• $\begingroup$ I would recommend "A popular history of astronomy during the nineteenth century" by the female astronomer Agnes M. Clerke, published 1893-1902, for a pretty deep overview of astronomy in the 1800s. I couldn't imagine a more perfect answer to my question here! archive.org/details/popularhistoryof00clerrich $\endgroup$ – LocalFluff Sep 7 '14 at 12:42

I feel this question is so broad, it might well be the topic of an interesting book on the history of astronomy, should someone be inclined to write it. :)

Anyway, I think a few points could be made briefly.

1. Collecting data

In astronomy, that means observing the cosmos. That means using an instrument of some kind, typically a telescope, and gathering information through it. Telescope performance is dictated by many factors, but the most important one is size (or aperture).

Telescope size grew rapidly through 1600s and 1700s, from Galileo's 1.5 cm refractor in early 1600s, surpassing the 1 meter aperture in early 1800s - Herschel's 40 foot reflector. There was a steady stream of improvements regularly throughout that 200 year period. One could say that the first golden age of the telescope aperture race both culminated and ended with Herschel and his giant telescopes.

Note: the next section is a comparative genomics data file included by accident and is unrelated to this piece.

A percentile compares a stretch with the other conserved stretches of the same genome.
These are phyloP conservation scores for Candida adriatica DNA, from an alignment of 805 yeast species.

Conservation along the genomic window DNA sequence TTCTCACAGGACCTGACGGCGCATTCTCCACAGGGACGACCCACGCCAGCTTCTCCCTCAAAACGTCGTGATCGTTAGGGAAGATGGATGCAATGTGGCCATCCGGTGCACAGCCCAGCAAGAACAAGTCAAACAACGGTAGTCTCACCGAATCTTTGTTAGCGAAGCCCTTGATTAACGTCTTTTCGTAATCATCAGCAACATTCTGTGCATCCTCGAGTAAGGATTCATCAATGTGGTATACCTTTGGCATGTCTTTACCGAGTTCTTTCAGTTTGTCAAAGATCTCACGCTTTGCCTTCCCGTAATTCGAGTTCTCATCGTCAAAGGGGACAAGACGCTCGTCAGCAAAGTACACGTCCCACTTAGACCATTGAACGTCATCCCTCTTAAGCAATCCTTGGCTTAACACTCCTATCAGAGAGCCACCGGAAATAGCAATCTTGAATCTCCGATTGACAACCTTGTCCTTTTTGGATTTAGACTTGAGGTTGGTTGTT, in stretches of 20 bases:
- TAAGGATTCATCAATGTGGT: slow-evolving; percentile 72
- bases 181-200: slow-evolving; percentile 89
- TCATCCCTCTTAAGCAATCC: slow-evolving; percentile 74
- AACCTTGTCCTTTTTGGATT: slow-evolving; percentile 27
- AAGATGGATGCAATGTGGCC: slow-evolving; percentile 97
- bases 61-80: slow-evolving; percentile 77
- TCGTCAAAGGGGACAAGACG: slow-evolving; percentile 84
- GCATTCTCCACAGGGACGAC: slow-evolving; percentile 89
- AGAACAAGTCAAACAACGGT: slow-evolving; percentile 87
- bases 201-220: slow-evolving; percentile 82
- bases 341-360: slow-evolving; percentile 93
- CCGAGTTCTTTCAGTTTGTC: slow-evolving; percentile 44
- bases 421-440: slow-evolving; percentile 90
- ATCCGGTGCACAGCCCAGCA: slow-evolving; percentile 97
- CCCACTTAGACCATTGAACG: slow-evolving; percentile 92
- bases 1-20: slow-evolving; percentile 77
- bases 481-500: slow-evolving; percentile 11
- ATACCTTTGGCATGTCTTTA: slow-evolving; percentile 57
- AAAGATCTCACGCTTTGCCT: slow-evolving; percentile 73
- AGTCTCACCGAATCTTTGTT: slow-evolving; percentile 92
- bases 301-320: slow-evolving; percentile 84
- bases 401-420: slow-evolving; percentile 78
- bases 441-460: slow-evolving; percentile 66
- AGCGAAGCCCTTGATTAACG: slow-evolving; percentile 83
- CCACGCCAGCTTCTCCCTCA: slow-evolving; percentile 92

Then there was a lull, briefly interrupted by Lord Rosse's 1.83 meter telescope, the Leviathan of Parsonstown, in mid-1800s. Then nothing again.

The aperture race was resumed only in early 1900s, with the 2.5 meter reflector on Mt. Wilson, the Hooker telescope. Afterwards, throughout the 20th century, and now in early 21st, the race is going strong, with the 10.4 meter Gran Canarias segmented reflector currently in the lead, and the 39 meter E-ELT reflector being under construction at Cerro Armazones.


2. Interpreting data

The year 1900 marks the boundary between classic physics and the new physics. After that year, relativity and quantum mechanics took off. This is what enabled the new cosmology to emerge in the 20th century.

In other words, with the 1800s science, even with tons of data, there would have been no way to figure out, basically, everything. Supernovas? The expansion of the universe? Dark matter and the rotation of galaxies? This is all based on 20th century physics. 19th century physics would have been clueless.

Astronomy used classic physics to derive interpretations from data pretty quickly, and that process had achieved great success already well into the 1700s. That's when the structure of the solar system was figured out, way back to Kepler in the 1600s. Herschel found Uranus in late 1700s.

There are some exceptions here. Stellar parallax was detected in early 1800s, which enabled an estimate to nearest stars. Spectroscopy showed that distant stars are made of the same elements like the Earth in the 1850s. Around that same time, Neptune was discovered.

So the 1800s was not quite a completely dry period, in terms of theoretical progress.

In any case, a limit was reached anyway in late 1800s, because what was needed was new paradigms in physics to give new life to the interpretation process. That boost occurred after 1900, with relativity and quantum mechanics.

Cosmology is highly dependent on physics (and vice-versa).